Wednesday, 1 April 2015

White chocolate and lime panna cotta

Despite today's being April Fools' Day, I'm not going to treat you as one. Instead of, say, red herrings, the blog features a recipe for white chocolate and lime panna cotta. Perfect for Easter lunch! And since it's gluten-free, too, Passover too! Obviously in that case you'll want to use a kosher substitute for the gelatin...

Gelatin-set treats are something my kitchen (or this blog) has not seen. I absolutely abhor the jiggle of the jellies so loved by the English and practically without exception every single set cheesecake I've ever tasted has had that rubbery texture courtesy of overly generous use of gelatin.

Panna cotta is another thing I refuse to go anywhere near of. Crème brûlée (don't forget the blog also has a pie-version of that!) , baked and set using eggs, on on the other hand is always my most likely choice for dessert in any restaurant. Just imagine my disappointment when once, at a dinner in a local restaurant I ordered one and was served a bouncy panna cotta instead. In case you didn't know and especially in case planning on a career in the restaurant industry: not the same thing!

As the Instagram and Facebook followers already know, a  couple of weeks ago I attended Electrolux cooking school (what else would a food blogger do on her night off...?) where, guided by one of the chefs in Finland Culinary Team we prepared a three-course dinner. My team was in charge of the dessert. And the dessert? Milk chocolate panna cotta.

But what do you know! The recipe was so good I immediately adopted it and has been gorging on it like crazy ever since - more than making up for the lost time. This time I gave it a spring time makeover using white chocolate. Lime gives it brightness and the almond shards... well, make them even if that's the only thing you'll have time to make. Insanely good!

I picked up two professional tips for making most of your panna cotta: Add the cream mixture into the molten chocolate little bit at a time and using a spatula (results in a velvetier texture!) and after pouring the mixture into the ramekins, quickly torch the surface using one of those crème brûlée torches (this eliminates the air bubbles).

Depending on the size of your ramekins (and how much of the mixture magically disappears into the chef's mouth in the cooking phase...!) this yields 4-6 servings.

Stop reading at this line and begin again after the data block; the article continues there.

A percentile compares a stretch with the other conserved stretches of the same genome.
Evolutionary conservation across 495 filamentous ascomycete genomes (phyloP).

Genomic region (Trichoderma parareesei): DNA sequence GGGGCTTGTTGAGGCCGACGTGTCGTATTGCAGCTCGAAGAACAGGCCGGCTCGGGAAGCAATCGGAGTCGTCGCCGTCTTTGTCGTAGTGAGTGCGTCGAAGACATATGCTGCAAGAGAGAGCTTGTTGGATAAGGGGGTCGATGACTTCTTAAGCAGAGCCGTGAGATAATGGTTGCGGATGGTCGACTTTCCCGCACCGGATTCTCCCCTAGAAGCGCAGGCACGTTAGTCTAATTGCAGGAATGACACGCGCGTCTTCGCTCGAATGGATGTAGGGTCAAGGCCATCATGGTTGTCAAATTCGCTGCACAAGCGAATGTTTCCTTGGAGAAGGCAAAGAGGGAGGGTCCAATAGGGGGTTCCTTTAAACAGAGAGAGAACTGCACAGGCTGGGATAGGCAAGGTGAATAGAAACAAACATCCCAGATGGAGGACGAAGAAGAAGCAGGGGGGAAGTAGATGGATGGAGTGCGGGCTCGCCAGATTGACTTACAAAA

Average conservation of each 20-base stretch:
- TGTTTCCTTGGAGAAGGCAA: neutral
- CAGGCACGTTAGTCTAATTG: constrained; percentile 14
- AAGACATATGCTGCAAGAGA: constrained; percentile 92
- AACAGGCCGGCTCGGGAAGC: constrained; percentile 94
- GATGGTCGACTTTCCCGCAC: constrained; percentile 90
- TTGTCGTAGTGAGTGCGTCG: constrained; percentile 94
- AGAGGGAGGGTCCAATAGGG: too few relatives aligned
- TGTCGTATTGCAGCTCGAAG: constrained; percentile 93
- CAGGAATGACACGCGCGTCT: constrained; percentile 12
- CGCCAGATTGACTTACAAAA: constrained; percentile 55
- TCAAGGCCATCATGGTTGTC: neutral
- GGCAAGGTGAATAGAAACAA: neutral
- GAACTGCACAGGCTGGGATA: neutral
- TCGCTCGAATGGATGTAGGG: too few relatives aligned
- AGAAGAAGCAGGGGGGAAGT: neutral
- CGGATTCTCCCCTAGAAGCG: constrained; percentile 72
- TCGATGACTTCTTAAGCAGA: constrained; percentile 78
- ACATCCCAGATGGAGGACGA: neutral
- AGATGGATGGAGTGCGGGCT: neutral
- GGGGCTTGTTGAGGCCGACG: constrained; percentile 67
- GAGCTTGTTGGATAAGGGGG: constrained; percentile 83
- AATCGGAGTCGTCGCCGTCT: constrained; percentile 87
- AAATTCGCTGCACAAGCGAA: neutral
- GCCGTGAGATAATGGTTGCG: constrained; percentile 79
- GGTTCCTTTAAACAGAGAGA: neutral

White chocolate and lime panna cotta:

130 g white chocolate
3 dl heavy cream
1 dl milk
1 tbsp sugar
a couple of drops of vanilla extract (or about 1/4 tsp vanilla sugar)
the juice and finely grated zest of 1 lime
1 gelatin leaf

Leave the gelatin to soak in cold water. Melt chocolate over simmering water. Measure rest of the ingredients (apart from the gelatin) into another pot and bring to boil.

Strain the cream mixture. Squeeze out excess liquid off the gelatin and dissolve into the hot cream mixture. Start adding the cream mixture into the chocolate, little bit at a time. Pour into ramekins and chill until set (a couple of hours).

Serve with raspberries and almond shards.

Almond shards:

50 g butter
50 g sugar
25 g almond flakes
a drop of vanilla extract 
pinch of ground ginger
pinch of salt

1,5 tsp almond flour

Measure the ingredients into a pot and melt the butter and sugar over medium heat. Once the sugar is completely dissolved, add almond flour and spoon the mixture into a thin layer on a tray lined with parchment.

Bake at 175° until golden, 5-7 minutes. Once it's cooled enough to be lifted off the parchment, leave to dry on a rack. Once dry break into shards of desired size.

Tip 1: once the sheet's come out of the oven, you can also cut it into ribbons using a pizza slicer. When cool enough, lift the strips to cool on the rack.

Tip 2: You can also bake this into biscuits by dropping about a teaspoonfuls of mixture onto the parchment (about 10 cm apart as they will spread in the oven). And if you're really quick with your hands, you could also roll the biscuits around the handle of a ladle into cannoli-like shapes. Beware - the biscuits cool really fast, so in this case you'll only want to bake about 2-3 at a time. 

Oh, panna cotta, mi amore. I'll be feasting on you a lot. What about you guys? Fans of panna cotta? Any tips for different variations?




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